Institutional traders primarily use the basket trade strategy. Retail traders in individual traders. In other words, we're considered retail traders. Institutional traders companies that buy and sell stocks; or investment companies.
Large amounts of money move in and out of funds. As a result, this style of trading keeps the funds from having too much price movement. Large amount of basket trades are made by buying and selling multiple stocks.
Retail traders, i.e. us, trade using smaller blocks of shares. Especially if we're trading large cap stocks. We can trade options, which allows us to trade the more expensive stocks for less money.
Institutional traders trade blocks of 10,000 shares. As a result, they put a lot more money into their trades than an individual trader. The individual trader trades in a personal account which is a lot different than a pension fund.
As a result, different types of traders trade differently. Individual traders can't buy as many stocks as an institutional trader. However, the retail trader is in charge of their own account and how they trade it as well as what they invest in.
A BT usually holds at least 15 different stocks in it. It can also deal in commodities and currencies. As a result, any firm that offers basket trading usually has a minimum investment amount.
A basket trade can have many benefits. In fact, as an investor you can personalize the trade. For example, if you want a basket trade that contains dividend stocks, you can specify that.
The company providing the basket trade can find a sector that has high dividend stocks. You can also research them yourself and come to your firm with a list you'd like them to buy.
As a result, you can allocate where the funds go. A basket trade distributes stocks by amount of shares, dollar amount and/or percentages. Basket trading makes allocating pretty easy for the investor.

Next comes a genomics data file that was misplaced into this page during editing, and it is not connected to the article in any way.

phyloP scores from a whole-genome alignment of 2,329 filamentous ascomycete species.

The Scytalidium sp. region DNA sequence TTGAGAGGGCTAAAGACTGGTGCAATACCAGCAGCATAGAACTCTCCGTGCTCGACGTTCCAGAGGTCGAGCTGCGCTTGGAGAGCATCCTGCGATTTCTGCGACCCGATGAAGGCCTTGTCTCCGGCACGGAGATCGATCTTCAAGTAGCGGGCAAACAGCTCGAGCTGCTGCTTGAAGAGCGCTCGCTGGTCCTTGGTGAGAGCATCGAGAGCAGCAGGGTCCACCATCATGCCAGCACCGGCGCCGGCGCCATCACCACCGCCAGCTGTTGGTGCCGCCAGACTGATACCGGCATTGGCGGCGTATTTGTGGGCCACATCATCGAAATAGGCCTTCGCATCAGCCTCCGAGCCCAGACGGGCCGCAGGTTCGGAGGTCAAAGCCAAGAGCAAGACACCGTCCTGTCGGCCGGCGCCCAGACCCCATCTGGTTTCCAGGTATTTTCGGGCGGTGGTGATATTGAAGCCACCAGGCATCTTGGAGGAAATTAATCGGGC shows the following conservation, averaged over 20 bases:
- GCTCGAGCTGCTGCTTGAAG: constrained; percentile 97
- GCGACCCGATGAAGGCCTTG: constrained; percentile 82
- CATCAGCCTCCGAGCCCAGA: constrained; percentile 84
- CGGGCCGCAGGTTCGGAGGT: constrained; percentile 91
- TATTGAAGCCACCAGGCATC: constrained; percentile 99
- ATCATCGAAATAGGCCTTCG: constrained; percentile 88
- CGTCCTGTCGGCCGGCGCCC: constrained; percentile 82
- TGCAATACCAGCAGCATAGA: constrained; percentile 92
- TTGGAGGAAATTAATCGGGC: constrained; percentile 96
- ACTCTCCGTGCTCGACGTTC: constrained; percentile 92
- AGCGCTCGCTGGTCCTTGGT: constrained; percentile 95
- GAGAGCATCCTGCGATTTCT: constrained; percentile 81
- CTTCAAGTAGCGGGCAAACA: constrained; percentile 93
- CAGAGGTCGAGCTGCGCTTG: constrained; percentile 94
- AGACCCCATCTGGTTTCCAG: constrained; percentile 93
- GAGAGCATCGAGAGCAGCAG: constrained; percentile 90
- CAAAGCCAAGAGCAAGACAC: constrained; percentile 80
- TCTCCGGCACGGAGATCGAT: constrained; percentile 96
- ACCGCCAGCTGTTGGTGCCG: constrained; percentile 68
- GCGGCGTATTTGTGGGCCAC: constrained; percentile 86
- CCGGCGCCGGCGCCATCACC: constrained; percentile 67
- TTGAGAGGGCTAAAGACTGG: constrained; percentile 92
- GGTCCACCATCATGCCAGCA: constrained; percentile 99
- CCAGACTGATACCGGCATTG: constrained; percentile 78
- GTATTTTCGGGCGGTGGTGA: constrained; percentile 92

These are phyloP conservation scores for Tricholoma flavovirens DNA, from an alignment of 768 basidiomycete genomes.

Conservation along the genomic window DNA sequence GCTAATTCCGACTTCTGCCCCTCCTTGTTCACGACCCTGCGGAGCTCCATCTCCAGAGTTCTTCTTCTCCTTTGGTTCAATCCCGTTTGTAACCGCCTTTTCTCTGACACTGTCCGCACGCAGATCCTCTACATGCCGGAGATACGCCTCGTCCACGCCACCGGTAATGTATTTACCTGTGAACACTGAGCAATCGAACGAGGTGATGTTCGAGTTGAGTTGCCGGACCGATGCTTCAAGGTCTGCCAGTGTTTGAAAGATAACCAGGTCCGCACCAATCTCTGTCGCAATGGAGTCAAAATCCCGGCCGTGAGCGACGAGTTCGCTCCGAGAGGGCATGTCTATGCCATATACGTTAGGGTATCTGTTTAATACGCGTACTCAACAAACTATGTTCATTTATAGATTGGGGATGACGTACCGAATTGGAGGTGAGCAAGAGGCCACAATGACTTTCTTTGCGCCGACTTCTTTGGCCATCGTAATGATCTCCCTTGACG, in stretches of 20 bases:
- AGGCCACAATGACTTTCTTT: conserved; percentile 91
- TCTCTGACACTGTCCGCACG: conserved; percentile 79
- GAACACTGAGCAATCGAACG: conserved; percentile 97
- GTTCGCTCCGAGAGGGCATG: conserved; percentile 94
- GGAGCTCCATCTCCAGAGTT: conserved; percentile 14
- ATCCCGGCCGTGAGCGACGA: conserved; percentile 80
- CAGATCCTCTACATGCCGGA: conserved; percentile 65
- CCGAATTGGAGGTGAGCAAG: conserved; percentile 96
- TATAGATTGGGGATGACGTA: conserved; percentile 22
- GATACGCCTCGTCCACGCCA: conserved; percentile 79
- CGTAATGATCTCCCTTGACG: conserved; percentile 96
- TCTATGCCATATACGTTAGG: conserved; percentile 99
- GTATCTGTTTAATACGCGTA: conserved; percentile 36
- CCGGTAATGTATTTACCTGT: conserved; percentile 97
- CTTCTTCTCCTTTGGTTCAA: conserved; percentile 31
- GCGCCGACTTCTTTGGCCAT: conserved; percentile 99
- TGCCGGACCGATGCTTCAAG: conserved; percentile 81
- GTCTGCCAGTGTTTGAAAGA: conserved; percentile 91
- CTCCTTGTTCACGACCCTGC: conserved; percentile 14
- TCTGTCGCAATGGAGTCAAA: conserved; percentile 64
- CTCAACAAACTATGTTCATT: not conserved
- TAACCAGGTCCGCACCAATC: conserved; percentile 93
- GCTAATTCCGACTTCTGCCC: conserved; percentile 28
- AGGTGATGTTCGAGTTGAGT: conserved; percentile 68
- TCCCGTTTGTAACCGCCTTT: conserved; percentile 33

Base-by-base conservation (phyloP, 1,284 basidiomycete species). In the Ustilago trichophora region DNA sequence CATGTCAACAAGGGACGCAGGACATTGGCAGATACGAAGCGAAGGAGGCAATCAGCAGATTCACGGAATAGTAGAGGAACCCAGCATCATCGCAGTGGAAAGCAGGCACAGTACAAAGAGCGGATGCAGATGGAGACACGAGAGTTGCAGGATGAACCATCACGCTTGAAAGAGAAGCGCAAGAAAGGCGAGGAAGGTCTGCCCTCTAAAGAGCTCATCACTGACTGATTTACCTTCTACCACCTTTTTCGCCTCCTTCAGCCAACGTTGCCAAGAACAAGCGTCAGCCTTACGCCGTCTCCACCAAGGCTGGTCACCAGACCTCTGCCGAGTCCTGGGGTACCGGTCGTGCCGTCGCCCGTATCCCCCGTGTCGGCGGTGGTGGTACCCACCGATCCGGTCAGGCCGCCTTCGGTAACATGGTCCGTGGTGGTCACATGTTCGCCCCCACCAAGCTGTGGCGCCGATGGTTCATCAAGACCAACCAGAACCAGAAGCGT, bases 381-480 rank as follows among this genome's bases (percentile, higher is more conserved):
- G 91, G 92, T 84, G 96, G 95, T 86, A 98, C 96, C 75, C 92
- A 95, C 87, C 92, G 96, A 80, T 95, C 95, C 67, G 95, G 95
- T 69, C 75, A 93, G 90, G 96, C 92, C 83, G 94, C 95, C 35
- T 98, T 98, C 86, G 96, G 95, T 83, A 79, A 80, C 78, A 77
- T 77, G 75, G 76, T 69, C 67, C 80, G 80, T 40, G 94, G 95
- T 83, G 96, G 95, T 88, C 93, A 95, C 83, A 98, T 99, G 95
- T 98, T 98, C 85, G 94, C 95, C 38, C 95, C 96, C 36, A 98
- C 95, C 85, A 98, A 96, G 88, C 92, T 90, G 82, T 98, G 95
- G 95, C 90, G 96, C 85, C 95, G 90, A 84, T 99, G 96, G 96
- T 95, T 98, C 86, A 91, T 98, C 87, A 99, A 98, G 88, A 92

Since it's easy for the investor, it's easy to control where your money goes. You can make the decision to add or remove different stocks from your basket.
Another benefit to baskets is the fact that you you can track the basket as a whole instead of individual stocks. Since there are about 15 stocks in each basket, that's a whole lot more handy than having to check 15 stocks every time (find out when to use a stock loss vs stop limit order when trading).
Can an individual implement basket trading by themselves? Maybe to an extent but not in the full definition of the basket trade. Since a basket typically holds around 15 stocks, it might not be feasible for the individual.
It's important to remember that firms also buy blocks of 10,000 shares. So 10,00 shares for 15 stocks is 150,000 shares of stocks give or take. That doesn't take into account what kind of stocks and how much each share costs.
Penny stocks might be the only way to have 150,000 shares not need a ton of money to BT. However, that's incredibly risky and not advised.
If you as the individual want to try BT but find that it's too expensive to go through a firm, you could try a modified version. However, you have to be diligent about checking it to make sure it's working.
Instead of 15 stocks at 10,000 share blocks, maybe do 4 stocks in 100 share blocks. Allocate 2 of them for shares and 2 of them for options contracts. However, you need to look at the charts to make sure you're getting good positions.
BT is used for long term investing but you still want to find good stocks with the potential for growth. Don't buy a stock that's overbought near resistance levels. Watching it pull back isn't going to be fun.
The stock market trades in cycles. As a result, what goes up will come down. Hence long term investing can be a roller coaster. That's why many people have firms watch the ups and downs for them (check out our stock market basics page if you need more help with trading).
A basket trade is a long term investing strategy used by investment companies. Baskets typically hold 15 different stocks in large quantities. The reason for this is to control price fluctuations to keep a portfolio in the green.